Watershed Initiatives - Streamflow Rehabilitation Assistance Program (StRAP)
A total of $38 million is now available for a new program in North Carolina that aims to reduce flooding across the state's waterways. The NC General Assembly approved the money in the budget appropriations bill for the 2021-2022 and 2022-2023 fiscal years, creating the Streamflow Rehabilitation Assistance Program (StRAP). It allocates money for projects that protect and restore the integrity of drainage infrastructure.
Projects could include:
In establishing StRAP, lawmakers gave authority to supervise and administer the program to the state's Soil and Water Conservation Commission, working closely with the Division of Soil and Water Conservation within the NC Department of Agriculture and Consumer Services.
The first application window is Monday, January 24, through Thursday, March 31, 2022 Application forms can be found here.
"This is a monumental step to help us prevent future flooding," said Agriculture Commissioner Steve Troxler. "While we have previously secured federal and state money to clear debris from waterways after flooding events such as hurricanes, those efforts were reactive approaches that were part of disaster recovery funds. StRAP now allows us to be proactive in clearing waterways so we can hopefully reduce flooding and protect people's property before the next big flood event happens. I'm grateful that the General Assembly understood the need for this program."
StRAP may enable local governments or organizations to tackle flood-reduction projects that have not been previously possible with budget restraints. While local soil and water conservation districts would likely have great interest in the program, cities and counties may also apply for funds for their own projects. Drainage districts, water and sewer authorities, municipal or county service districts, sanitary districts and nonprofit organizations could also be eligible for StRAP funding.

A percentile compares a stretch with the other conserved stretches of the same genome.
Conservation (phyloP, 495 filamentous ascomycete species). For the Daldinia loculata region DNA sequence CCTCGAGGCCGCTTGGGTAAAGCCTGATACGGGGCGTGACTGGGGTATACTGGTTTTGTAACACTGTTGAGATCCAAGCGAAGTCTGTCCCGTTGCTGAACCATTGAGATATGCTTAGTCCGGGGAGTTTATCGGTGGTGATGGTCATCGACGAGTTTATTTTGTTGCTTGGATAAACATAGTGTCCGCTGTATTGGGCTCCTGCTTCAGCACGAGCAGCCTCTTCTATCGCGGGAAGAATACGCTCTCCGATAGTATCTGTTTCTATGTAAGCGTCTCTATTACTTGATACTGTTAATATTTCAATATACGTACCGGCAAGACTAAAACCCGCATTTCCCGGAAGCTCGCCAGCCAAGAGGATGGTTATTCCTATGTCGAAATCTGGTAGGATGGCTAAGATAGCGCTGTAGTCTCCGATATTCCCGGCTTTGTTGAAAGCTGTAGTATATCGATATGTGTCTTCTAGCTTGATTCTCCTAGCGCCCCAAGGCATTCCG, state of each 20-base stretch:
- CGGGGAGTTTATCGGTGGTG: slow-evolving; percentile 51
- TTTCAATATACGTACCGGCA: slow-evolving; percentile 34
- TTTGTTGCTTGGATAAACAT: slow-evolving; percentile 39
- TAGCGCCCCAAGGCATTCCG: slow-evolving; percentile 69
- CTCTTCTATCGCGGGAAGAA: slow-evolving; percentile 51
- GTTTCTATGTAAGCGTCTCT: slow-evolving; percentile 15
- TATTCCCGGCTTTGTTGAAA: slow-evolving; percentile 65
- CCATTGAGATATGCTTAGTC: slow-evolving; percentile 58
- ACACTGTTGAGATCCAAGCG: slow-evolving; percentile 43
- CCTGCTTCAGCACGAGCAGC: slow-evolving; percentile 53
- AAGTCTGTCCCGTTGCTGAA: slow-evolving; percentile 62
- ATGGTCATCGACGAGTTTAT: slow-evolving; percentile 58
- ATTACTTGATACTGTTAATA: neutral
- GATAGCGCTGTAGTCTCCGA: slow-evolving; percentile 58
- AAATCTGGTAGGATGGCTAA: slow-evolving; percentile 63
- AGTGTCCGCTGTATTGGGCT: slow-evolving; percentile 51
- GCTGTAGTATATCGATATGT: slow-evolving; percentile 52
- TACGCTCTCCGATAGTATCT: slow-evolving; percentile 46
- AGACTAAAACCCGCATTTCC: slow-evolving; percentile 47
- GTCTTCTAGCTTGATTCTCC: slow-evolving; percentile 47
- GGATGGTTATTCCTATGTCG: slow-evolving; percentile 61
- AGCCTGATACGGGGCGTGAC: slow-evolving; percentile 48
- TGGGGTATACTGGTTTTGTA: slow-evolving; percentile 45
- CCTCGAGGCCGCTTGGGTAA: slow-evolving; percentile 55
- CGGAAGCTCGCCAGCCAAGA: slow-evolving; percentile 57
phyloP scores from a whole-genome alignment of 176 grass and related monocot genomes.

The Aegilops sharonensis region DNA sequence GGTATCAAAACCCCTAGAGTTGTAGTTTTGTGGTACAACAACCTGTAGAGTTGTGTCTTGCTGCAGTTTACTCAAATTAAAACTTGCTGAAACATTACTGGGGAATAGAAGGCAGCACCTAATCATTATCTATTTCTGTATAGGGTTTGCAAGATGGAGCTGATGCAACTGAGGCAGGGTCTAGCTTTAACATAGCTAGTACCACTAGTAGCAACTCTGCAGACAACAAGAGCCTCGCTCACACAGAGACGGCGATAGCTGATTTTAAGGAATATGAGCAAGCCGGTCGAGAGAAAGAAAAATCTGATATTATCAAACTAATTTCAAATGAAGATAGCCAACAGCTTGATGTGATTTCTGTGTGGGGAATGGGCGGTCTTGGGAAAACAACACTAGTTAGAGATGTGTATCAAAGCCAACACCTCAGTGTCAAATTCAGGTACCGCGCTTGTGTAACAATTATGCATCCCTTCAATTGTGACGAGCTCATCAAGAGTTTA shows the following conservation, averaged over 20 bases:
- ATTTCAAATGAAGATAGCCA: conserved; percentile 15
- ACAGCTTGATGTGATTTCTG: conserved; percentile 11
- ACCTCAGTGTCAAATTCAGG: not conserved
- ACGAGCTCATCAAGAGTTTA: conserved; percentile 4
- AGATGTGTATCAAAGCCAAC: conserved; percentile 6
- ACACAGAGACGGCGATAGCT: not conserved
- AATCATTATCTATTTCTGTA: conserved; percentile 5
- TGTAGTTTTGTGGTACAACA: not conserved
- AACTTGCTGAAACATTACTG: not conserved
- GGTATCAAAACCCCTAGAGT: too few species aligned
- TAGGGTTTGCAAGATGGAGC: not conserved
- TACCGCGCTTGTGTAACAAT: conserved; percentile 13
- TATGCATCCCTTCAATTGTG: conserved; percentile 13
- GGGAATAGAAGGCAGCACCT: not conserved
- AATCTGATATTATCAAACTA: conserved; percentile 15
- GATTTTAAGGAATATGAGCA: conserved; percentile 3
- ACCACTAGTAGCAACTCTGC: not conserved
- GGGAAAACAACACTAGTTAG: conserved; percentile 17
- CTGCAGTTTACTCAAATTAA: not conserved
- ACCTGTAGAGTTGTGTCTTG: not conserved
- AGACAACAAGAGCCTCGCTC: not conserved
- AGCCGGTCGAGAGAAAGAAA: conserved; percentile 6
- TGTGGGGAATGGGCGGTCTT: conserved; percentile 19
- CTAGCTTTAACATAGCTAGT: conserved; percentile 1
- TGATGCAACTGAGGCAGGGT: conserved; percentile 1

No cost sharing is required for this program, but additional funding commitments will be considered as an indication of the viability and potential success for proposed activities.
Project engineering, permitting and administrative costs are eligible for payment through the program.
Program funds may also be used to provide nonfederal match for related disaster recovery activities funded by the federal government (e.g. USDA Emergency Watershed Protection Program, USDA Watershed Rehabilitation Program).
The Soil and Water Conservation Commission approved the following prioritization for reviewing applications for debris removal assistance based on increasing complexity and permitting requirements that can impact project viability:
Beaver trapping and dam removal may be considered part of stream debris removal.
Applicants receiving funds for removing debris or sediment from streams must ensure that the extracted debris is either removed from the 100-year floodplain (according to FEMA Flood Insurance Rate Maps) or processed in such a manner that debris would not pose a risk of blockage or significant impairment of normal streamflow during a subsequent flood event.
For projects involving rehabilitation or improving small watershed structural projects (PL-566), Commission priority is as follows:
Each applicant is required to do the following:
Online Q&A Information Sessions
Online sessions are offered via Microsoft Teams to help increase awareness and knowledge of the newly established program. Currently scheduled sessions follow:
Thursday, February 10, 2022 from 9:00 to 11:00 a.m.
David B. Williams, deputy director